Ten photographs that made the world wake up to climate change

Ten photographs that made the world wake up to climate change

Editor’s Note: Call to Earth is a CNN editorial series committed to reporting on the environmental challenges facing our planet, together with the solutions. Rolex’s Perpetual Planet initiative has partnered with CNN to drive awareness and education around key sustainability issues and to inspire positive action.


Water cascading from a wall of ice with gray brushstrokes of clouds overhead makes for a beautiful image – but the story behind it is one of destruction; Earth’s glaciers are melting at an unprecedented rate due to human-caused climate change.

Canadian photographer Paul Nicklen remembers taking the photograph. It was August 2014, and temperatures in Svalbard, Norway, were unusually warm – hovering above 70 degrees Fahrenheit (21 degrees Celsius). As he came around the corner of an ice cap on Nordaustlandet island, he saw more than a dozen waterfalls pouring off its face.

“It was the most poetic, beautiful scene I’d ever seen, but it was also haunting and scary,” he recalls. The picture came to symbolize the realities of climate change and became Nicklen’s best-selling fine art image. It appeared multiple times in National Geographic, was used by Al Gore in his climate talks, and graced the cover of Pearl Jam’s 2020 album “Gigaton,” the title of which refers to the unit used to calculate ice mass.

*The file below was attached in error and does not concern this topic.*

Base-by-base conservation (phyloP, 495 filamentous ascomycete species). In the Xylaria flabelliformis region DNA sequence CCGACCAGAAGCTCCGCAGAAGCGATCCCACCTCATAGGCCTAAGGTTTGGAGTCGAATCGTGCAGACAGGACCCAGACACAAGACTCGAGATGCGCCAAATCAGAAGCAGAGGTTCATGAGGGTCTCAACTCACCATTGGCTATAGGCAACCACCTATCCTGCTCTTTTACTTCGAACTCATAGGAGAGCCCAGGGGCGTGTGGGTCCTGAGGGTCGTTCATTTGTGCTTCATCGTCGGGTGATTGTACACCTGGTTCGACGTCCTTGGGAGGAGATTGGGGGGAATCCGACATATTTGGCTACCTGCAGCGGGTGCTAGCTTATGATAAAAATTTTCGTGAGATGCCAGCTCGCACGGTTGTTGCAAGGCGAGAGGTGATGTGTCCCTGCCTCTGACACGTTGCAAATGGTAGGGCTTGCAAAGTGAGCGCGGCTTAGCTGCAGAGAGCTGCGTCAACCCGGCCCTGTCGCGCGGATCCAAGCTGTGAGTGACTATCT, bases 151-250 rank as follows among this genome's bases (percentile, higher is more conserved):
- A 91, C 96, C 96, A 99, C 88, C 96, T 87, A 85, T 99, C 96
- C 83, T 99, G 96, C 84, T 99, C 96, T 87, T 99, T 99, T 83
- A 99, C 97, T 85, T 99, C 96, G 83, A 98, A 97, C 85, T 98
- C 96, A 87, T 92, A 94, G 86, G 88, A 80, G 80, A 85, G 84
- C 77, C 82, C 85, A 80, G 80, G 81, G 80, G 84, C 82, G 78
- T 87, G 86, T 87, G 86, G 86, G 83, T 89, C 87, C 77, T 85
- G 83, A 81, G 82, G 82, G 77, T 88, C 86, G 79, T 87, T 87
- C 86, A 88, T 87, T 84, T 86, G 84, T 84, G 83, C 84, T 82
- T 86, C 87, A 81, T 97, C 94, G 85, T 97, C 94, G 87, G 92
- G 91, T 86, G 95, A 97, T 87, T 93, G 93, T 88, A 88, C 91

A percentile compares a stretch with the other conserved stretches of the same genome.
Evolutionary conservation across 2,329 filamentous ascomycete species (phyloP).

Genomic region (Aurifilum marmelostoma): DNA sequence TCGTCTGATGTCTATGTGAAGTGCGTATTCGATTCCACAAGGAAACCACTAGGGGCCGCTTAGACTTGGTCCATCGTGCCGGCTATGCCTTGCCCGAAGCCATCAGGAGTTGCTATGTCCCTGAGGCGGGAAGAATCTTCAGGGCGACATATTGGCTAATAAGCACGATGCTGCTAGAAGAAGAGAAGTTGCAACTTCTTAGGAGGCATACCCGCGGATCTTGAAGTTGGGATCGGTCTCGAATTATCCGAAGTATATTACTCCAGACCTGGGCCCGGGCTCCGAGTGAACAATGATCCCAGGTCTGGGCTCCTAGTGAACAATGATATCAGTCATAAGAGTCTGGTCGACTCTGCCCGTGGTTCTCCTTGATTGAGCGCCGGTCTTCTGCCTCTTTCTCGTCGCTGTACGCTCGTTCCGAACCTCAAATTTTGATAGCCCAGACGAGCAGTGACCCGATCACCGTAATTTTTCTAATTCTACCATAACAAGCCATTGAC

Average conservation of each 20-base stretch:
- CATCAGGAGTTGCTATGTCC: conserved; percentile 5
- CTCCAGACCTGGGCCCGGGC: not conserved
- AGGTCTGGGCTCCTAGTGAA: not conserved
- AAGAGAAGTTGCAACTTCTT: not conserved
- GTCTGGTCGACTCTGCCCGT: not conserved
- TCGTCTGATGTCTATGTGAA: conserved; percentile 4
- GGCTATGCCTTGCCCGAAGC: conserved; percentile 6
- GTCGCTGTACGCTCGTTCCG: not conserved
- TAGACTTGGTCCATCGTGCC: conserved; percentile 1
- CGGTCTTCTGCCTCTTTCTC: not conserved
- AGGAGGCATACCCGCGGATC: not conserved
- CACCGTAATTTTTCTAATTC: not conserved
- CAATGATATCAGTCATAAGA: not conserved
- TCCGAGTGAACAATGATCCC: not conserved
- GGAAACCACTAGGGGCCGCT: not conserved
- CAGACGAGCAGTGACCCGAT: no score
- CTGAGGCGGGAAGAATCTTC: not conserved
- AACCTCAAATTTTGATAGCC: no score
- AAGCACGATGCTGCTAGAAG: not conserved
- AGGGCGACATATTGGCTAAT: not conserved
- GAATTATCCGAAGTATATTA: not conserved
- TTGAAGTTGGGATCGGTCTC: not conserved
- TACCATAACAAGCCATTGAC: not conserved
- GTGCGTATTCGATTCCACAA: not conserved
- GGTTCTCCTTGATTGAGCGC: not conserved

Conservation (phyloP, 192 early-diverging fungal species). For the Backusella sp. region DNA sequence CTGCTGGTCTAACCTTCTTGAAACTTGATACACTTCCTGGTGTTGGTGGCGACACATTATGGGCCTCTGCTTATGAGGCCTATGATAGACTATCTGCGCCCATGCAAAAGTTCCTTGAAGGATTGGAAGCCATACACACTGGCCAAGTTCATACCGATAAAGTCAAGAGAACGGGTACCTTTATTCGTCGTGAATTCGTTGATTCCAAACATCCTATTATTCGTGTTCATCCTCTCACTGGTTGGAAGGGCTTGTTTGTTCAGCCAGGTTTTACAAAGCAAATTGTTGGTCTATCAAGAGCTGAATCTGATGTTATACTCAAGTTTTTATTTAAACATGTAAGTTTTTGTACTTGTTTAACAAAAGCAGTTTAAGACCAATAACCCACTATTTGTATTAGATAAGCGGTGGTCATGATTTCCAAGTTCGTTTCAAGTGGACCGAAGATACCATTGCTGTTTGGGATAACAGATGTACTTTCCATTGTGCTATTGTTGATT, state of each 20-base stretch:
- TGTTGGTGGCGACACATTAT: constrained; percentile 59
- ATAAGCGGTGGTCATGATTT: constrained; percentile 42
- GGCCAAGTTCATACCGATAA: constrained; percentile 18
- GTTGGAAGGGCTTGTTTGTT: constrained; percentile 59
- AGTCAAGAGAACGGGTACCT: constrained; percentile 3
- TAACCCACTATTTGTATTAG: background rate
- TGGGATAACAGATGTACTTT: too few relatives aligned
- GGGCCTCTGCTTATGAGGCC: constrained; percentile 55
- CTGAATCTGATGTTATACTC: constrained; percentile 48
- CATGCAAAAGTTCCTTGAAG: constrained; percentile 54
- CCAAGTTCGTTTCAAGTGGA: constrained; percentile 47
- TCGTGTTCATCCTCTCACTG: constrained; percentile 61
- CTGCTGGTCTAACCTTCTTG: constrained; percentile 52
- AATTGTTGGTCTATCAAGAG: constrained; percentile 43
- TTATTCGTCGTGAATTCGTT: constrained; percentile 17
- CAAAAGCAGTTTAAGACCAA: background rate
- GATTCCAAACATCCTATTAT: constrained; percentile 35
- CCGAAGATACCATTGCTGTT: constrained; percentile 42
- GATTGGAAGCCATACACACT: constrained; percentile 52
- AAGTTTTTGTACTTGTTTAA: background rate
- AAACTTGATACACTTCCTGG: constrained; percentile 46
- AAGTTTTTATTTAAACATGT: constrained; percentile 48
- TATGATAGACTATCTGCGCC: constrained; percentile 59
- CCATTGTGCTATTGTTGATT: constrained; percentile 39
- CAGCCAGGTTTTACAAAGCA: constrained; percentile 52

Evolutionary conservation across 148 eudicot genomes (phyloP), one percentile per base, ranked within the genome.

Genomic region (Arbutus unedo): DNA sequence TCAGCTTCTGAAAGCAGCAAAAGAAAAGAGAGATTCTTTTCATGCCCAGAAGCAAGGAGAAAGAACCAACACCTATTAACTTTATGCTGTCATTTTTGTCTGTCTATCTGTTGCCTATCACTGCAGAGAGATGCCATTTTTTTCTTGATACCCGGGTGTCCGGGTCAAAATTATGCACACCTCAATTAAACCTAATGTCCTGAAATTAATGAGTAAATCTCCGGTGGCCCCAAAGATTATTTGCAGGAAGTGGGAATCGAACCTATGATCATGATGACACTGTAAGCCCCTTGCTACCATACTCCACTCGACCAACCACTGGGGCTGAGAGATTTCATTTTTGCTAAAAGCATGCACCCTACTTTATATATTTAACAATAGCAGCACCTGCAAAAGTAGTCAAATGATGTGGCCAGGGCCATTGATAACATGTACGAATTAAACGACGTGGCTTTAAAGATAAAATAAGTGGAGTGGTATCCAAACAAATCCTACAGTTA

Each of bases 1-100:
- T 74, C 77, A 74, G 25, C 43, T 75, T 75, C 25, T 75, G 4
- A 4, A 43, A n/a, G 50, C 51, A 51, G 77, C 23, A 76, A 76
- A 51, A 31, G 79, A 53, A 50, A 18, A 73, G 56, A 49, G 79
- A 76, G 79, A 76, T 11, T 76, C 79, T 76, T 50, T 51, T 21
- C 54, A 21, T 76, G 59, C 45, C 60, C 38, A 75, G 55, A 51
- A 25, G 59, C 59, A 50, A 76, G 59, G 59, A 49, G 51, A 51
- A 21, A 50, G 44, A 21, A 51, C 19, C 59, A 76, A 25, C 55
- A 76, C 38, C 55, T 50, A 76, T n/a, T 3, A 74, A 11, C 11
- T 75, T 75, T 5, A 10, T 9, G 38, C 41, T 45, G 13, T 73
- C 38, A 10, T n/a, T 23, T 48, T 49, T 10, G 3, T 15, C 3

Its beauty is central to its impact, believes Nicklen. “When you take a photograph that is in focus, properly exposed, moody and powerful, it creates a visceral reaction,” he says. “It has to be beautiful and engaging, it has to invite you in … and it has to have a conservation message.”

In 2014, Nicklen, along with his wife Cristina Mittermeier, and later joined by Andy Mann (both also award-winning photographers), co-founded the nonprofit organization SeaLegacy, which uses film and photography to raise awareness of climate issues and help protect the planet.

“Photography is one of the most effective and powerful tools we have to tell complex stories, like the story of climate change,” says Mittermeier.

An emaciated polar bear staggers on the search for food. The photograph, taken in 2017, received widespread attention, sparking a conversation around climate change.

She witnessed this power with one of her own photographs, taken in August 2017, which showed a starving polar bear. After being published in National Geographic, the photo and accompanying video went viral, shared on social media and by news organizations worldwide. It sparked a global conversation on climate change, provoking responses ranging from concern and empathy to climate denial. But there was no denying that it shook the world: “People still remember it and have strong reactions when they see it,” Mittermeier reflects.

As guest editors for CNN’s Call to Earth series, Nicklen and Mittermeier selected these two images, along with eight others, that they believe have alerted the world to the climate crisis.

A kangaroo jumps past a burning house in Lake Conjola, Australia in December 2019. That season's bushfires were among the worst the country had ever seen, with nearly three billion animals killed or displaced.

Nicklen compares photographing climate change to photographing conflict. “We’re out there on the front lines of the war being waged against our planet. It’s emotionally draining, exhausting,” he says.